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President Kenyatta Burns 15 Tons Of Elephant Ivory in an Effort to Fight Poaching

A Kenya Wildlife Service ranger stands guard as 15 tonnes of ivory confiscated from smugglers and poachers is burnt.

A Kenya Wildlife Service ranger stands guard as 15 tons of ivory confiscated from smugglers and poachers is burnt.

Kenyan President Uhuru Kenyatta gave a boost to the international fight against poaching on Tuesday by setting fire to more than 15 tons of elephant ivory tusks during a ceremony at the Nairobi National Park.

The event was hosted by the Kenya Wildlife Service (KWS) to commemorate the World Wildlife Day which also coincides with the Africa Environment Day and the Wangari Maathai Day.

The 2015 theme of the World Wildlife Day is “Wildlife Crime is serious; let’s get serious about wildlife crime.” According to information available on the UN’s website, the day was proclaimed by the UN General Assembly on the 20th of December 2013 primarily to “celebrate the many beautiful and varied forms of wild fauna and flora and to raise awareness of the multitude of benefits that conservation provides to people.”

Kenyatta would be the 3rd Kenyan leader to ceremoniously ignite ivory tusks seized from poachers. In July 1989, former President Daniel Arap Moi burnt 12 tons of ivory during a similar event in Nairobi. In 2002, the immediate former President Mwai Kibaki also hosted an event in Nairobi where he set fire to 5 tons of elephant ivory which had been confiscated in Singapore after it had been established that they were smuggled from Zambia and Malawi.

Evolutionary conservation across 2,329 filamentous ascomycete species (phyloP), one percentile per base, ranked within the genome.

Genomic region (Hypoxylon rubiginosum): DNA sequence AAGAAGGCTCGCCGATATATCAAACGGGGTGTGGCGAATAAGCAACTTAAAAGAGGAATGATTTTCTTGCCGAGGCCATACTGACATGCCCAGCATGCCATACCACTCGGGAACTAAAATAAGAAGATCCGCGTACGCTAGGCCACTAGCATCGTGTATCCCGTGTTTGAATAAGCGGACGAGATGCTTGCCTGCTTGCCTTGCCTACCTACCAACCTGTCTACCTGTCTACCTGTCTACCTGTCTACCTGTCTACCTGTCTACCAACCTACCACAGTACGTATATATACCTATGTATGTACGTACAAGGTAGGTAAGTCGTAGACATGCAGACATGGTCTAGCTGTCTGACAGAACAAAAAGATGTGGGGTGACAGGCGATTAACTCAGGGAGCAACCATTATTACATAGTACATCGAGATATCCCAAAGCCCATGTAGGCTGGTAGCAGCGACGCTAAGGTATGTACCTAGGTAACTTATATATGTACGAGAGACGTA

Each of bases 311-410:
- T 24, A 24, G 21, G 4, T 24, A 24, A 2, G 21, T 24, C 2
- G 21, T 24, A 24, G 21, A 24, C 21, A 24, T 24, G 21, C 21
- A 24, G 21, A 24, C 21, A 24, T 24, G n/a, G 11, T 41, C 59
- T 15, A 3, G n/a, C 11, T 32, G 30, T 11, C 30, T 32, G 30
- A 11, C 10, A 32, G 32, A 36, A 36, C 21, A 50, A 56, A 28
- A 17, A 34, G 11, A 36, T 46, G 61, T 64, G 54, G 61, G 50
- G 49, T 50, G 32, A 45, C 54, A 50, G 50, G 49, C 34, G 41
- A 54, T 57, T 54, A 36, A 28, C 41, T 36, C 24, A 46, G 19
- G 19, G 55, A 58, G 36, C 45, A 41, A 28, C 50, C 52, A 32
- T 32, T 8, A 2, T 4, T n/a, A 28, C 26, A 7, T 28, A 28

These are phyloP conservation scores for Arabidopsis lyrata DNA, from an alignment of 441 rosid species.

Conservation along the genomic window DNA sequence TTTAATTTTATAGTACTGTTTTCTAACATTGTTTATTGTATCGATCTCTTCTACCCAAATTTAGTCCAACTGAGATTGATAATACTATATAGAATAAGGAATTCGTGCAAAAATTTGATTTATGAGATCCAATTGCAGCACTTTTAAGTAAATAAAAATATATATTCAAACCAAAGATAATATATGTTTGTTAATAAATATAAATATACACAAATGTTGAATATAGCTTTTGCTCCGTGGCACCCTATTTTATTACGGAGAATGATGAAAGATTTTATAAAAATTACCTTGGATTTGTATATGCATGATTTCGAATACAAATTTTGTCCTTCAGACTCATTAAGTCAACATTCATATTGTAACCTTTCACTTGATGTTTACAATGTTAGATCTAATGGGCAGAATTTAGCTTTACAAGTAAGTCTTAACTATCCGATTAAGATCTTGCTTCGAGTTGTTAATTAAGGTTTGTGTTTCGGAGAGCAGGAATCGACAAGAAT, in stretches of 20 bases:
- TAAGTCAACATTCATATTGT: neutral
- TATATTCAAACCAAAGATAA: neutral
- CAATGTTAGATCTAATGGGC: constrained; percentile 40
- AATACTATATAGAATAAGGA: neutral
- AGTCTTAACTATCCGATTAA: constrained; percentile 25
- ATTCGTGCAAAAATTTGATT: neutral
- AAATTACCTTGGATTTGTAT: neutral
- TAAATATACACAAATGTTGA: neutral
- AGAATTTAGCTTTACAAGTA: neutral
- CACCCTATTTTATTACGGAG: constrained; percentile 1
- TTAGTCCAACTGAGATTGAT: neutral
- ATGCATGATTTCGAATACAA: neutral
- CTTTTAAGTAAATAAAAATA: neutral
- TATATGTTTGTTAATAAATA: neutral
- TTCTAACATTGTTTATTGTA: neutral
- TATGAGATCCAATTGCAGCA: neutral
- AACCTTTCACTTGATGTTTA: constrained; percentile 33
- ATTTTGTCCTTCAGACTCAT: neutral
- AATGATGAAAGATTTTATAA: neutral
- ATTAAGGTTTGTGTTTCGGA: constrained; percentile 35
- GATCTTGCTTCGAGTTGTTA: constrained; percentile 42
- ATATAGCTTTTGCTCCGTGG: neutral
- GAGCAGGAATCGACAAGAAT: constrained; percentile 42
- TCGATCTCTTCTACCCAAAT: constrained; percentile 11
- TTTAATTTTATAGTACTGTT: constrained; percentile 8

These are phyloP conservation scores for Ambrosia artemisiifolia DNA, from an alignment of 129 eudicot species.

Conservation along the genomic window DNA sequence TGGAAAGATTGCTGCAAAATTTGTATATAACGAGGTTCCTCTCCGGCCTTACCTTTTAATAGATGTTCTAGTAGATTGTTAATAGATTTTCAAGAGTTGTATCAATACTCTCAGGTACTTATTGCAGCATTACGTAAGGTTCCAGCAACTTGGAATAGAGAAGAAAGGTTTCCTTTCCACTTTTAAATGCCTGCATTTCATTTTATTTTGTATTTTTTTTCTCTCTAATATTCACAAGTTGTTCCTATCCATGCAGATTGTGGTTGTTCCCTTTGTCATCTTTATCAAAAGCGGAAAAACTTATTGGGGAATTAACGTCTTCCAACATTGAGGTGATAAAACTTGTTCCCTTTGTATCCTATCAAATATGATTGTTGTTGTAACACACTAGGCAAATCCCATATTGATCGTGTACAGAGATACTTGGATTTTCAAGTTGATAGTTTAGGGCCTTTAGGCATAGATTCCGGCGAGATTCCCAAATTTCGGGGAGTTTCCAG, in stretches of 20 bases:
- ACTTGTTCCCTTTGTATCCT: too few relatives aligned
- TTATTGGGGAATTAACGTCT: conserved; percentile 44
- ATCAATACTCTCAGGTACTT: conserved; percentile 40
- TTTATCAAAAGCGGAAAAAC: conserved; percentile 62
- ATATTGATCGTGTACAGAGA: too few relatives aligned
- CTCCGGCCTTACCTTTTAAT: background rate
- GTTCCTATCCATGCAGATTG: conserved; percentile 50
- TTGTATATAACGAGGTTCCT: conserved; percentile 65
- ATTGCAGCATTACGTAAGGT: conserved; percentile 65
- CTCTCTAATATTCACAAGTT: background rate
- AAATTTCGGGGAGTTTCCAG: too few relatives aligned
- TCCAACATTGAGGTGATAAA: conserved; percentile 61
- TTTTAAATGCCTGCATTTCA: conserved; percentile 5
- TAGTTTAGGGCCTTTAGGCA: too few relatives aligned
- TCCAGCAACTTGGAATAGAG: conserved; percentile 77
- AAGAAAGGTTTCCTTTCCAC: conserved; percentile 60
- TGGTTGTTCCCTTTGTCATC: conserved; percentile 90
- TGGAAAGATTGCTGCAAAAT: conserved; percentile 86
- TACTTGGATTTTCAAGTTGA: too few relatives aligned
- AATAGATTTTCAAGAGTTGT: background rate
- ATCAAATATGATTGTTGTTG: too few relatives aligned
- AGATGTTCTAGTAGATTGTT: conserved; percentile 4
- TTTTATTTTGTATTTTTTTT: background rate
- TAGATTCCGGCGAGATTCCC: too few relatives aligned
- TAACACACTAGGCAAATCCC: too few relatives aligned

The inferno of the tusks will burn for 5 days under armed 24-hour surveillance, reducing the tower of ivory to ashes.

It is difficult to place a value on the ivory. Paul Udoto, the Corporate Communications Manager of the Kenya Wildlife Service said the organization cannot quantify in monetary terms the value of the consignment, “because Kenya does not trade in ivory.”

Africa’s elephant population has been experiencing a rapid decline largely as a result of poaching. In the 70s, there were more than 1.3 million elephants across the continent. That number is now down to roughly 500,000—37,000 are in Kenya, according to data from KWS.

Source: Forbes

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